The $250,000, Grade 2 Vosburgh Stakes Saturday at Belmont Park is a “Win & You’re In” qualifying race for the Breeders’ Cup Sprint. Although the race only drew a five-horse field, there is not one starter entered who doesn’t have a chance to win. Since the group is small, I’ll dispense with the normal listing of their qualifications and cover all five horses in detail.
Good Effort has won eight of 29 career races, all on turf or all-weather surfaces. However, he has run big races on dirt, specifically when he missed by a neck in a 13-horse field this past March in the Group 3 Mahab Al Shimaal Stakes in Dubai on a left handed course like the one at Belmont. He was overmatched in the Group 1 Dubai Golden Shaheen Stakes in his first start after that race, but then Good Effort rebounded to miss by three-quarters of a length in a Group 3 stakes in the U.K. after making the lead and holding on until very late in the race. He made two more starts on turf in England over the summer and was once again a non-factor in the Group 1 Darley July Cup Stakes and the Group 2 King George Qatar Stakes, but in his most recent start, Good Effort rebounded to lead from start to finish in a very fast six and one-half furlong race in France on an all-weather track last month. From January through November 2020, Good Effort won four straight races, and in three of the four he made the lead shortly after the start and easily held on. He adds blinkers in the Vosburgh to keep that focus, and considering he earned very consistent Equibase Speed Figures of 108 to 110 in his top efforts, Good Effort has a shot to surprise the local contingent and win this year’s Vosburgh Stakes in front-running fashion.
Following Sea cuts back from seven furlongs to six furlongs in the Vosburgh, which may be the key to a top effort. He finished third and well behind the top two finishers in the Grade 1 H. Allen Jerkens Memorial Stakes in August, but those two horses (Jackie’s Warrior and Life is Good) both won their next starts against top stakes company. Before the Jerkens, Following Sea finished third when trying two-turns for the first time in the Grade 1 TVG.com Haskell Stakes, an irrelevant experiment in my opinion. Prior to the Haskell, Following Sea won easily by 6 ½ lengths at Belmont and prior to that he won by 5 ¾ lengths at the six-furlong trip he’ll race Saturday, earning a career best 110 figure that is good enough to win the Vosburgh. Cutting back to his best distance gives Following Sea a good shot to do just that, and he’s another horse that’s likely to be a bit ignored in the wagering.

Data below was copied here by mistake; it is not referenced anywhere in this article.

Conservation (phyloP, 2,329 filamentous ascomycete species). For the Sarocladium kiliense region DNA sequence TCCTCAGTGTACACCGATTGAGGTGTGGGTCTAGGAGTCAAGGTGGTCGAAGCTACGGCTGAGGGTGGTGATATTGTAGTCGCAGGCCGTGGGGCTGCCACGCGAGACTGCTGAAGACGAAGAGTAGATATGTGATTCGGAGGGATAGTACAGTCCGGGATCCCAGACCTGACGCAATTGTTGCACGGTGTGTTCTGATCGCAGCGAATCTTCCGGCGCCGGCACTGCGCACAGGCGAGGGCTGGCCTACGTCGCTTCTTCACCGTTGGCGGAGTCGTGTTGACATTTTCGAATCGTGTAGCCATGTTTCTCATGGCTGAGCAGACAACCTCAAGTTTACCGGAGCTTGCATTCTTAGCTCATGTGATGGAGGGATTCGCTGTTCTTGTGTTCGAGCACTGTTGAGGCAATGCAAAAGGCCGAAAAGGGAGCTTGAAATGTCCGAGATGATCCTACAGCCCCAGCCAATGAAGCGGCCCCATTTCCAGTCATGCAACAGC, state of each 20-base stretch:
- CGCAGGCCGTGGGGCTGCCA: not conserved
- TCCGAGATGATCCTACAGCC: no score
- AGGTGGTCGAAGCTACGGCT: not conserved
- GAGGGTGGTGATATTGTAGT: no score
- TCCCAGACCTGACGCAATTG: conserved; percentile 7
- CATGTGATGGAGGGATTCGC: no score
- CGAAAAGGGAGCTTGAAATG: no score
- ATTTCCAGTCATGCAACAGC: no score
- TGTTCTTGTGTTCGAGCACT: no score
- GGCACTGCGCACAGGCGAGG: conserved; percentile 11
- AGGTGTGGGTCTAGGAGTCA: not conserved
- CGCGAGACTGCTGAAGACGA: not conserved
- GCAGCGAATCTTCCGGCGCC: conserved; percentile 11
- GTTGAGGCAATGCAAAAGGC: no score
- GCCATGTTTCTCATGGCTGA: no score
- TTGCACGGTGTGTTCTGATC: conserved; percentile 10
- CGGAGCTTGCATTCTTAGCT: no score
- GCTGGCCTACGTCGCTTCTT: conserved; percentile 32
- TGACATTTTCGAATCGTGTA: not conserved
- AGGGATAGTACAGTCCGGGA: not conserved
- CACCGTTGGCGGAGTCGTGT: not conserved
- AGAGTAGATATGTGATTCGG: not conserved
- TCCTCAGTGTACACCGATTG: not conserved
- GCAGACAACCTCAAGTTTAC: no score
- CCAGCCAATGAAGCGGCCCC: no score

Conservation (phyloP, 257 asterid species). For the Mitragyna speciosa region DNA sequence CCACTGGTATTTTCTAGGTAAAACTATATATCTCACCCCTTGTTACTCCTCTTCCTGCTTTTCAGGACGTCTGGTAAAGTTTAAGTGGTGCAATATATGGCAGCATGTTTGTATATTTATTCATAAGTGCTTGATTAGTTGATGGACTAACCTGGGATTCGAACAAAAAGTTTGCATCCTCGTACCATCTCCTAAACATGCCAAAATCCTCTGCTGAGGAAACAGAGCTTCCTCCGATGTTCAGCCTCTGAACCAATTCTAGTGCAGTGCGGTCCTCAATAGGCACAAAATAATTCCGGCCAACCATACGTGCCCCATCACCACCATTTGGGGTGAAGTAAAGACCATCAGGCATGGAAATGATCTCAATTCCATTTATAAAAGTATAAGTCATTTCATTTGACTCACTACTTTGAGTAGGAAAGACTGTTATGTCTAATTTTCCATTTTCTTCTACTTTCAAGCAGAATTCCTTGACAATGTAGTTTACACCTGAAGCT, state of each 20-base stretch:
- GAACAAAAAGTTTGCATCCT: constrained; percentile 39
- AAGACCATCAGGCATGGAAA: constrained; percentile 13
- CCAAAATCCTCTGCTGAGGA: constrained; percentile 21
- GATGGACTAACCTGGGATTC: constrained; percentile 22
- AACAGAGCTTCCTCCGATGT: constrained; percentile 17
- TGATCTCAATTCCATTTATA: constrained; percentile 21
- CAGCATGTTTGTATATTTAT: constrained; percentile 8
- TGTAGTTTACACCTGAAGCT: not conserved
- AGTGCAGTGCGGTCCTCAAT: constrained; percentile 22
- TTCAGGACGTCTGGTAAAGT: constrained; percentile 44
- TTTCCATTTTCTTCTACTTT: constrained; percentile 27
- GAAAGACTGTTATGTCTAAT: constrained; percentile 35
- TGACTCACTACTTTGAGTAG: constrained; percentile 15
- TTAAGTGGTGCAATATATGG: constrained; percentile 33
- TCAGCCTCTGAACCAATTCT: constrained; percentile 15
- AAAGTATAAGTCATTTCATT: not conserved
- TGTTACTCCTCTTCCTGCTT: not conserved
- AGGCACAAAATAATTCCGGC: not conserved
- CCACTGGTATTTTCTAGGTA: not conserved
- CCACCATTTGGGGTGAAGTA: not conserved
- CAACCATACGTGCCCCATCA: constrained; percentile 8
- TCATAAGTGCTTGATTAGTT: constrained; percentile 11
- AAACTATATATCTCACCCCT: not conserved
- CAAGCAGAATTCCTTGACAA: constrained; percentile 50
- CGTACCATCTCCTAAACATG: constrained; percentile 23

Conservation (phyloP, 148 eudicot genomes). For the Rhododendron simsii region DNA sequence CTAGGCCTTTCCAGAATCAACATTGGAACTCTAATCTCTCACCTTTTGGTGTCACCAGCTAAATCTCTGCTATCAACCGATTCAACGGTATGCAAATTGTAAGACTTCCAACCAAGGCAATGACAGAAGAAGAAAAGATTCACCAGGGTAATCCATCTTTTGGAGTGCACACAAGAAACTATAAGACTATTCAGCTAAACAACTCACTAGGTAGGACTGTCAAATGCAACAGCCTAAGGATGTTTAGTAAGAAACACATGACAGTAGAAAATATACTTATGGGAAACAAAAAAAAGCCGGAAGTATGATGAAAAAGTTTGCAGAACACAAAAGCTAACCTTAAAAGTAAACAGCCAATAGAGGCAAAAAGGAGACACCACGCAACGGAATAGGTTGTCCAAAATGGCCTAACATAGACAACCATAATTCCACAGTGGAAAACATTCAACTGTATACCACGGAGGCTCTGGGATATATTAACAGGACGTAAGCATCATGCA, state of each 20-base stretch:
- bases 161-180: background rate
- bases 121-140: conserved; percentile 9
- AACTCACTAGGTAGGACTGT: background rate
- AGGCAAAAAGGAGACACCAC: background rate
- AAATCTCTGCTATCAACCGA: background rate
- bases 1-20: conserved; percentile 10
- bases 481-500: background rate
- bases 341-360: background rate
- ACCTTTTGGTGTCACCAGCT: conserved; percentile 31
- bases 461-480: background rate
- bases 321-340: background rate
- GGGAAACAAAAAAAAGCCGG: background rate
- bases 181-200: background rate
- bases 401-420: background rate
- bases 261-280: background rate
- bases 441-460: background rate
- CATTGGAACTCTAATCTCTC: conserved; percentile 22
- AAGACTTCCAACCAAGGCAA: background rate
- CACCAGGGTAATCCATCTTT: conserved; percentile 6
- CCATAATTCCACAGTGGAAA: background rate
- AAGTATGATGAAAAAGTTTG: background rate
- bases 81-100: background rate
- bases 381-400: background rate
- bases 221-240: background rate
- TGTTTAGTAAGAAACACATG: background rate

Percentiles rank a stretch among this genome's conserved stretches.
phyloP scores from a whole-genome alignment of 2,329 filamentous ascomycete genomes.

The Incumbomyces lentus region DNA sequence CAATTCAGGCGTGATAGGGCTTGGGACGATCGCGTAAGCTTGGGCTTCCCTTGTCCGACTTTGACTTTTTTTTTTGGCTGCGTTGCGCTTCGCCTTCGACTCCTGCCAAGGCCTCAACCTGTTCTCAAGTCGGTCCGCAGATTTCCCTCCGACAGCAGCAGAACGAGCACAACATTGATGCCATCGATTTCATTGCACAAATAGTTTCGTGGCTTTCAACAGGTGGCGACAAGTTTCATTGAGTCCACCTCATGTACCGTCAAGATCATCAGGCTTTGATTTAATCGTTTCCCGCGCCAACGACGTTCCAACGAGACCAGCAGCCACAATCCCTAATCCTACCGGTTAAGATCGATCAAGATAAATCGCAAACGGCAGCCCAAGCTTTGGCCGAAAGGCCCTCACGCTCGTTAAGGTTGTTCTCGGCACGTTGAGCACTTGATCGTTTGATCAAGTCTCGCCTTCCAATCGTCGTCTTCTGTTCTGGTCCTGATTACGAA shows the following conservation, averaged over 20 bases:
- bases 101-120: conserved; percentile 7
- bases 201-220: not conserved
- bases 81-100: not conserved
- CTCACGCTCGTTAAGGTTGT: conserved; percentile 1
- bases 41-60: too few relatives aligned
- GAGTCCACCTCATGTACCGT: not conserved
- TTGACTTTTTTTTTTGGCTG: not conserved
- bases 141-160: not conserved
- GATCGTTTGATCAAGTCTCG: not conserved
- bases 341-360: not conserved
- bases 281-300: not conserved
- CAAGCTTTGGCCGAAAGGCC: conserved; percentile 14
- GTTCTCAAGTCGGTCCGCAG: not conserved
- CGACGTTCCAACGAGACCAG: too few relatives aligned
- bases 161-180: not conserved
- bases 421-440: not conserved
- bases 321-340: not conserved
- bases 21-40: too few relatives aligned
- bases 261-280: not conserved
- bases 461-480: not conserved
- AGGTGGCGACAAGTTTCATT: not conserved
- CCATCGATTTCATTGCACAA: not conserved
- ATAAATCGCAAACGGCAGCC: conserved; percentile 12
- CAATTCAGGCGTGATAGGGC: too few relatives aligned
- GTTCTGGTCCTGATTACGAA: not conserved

Firenze Fire is likely to be favored on the strength of his big effort at the end of August in the Grade 1 Forego Stakes. In the Forego, Firenze Fire went head-and-head with eventual winner Yaupon for the final quarter mile, even trying to bite his foe multiple times in the stretch run. That effort earned a strong 112 figure, similar to the 113 figure he earned two races before that when he ran second by a head in the Grade 2 John A. Nerud Stakes at Belmont. He won the 2020 Vosburgh with a 116 figure, and Firenze Fire shows up with his “A” game nearly every time he runs and must be respected as a contender.
Baby Yoda is one of two 3-year-olds in the field along with Following Sea. He is the most lightly raced horse in the group, having run four times, but he has improved markedly in each race, starting with an 84 figure effort, moving up to 91, then 97 and finally to 111 in his most recent race in a 6 ½-furlong allowance at Saratoga. That effort on Sept. 4 was visually impressive, as Baby Yoda easily drew off to a 4 ½-length victory. Trainer Bill Mott knows this young horse still has improving to do and that is why he puts him in a stakes race for the first time Saturday, as Baby Yoda’s 111 figure matches up well with the 112 figure Firenze Fire earned in the Forego.
Jalen Journey has won eight of 16 career races including three of nine at the Vosburgh’s six-furlong trip. All four of his stakes tries in the U.S. were excellent efforts, starting with a runner-up effort in the Grade 3 Smile Sprint Invitational Stakes in June 2019 in which he led late and missed by less than a length to a top sprinter in Diamond Oops. Since returning from Dubai in May of this year, Jalen Journey has finished first or second in all four races, most recently when he crossed the wire second but was moved up to first in the Grade 3 Frank J. De Francis Memorial Dash Stakes after the winner was disqualified for interference. He earned a 108 figure in that race and in one start prior Jalen Journey earned a career-best 111 figure when he won a 6 ½-furlong race at Saratoga, another effort that’s on par with the best of this group
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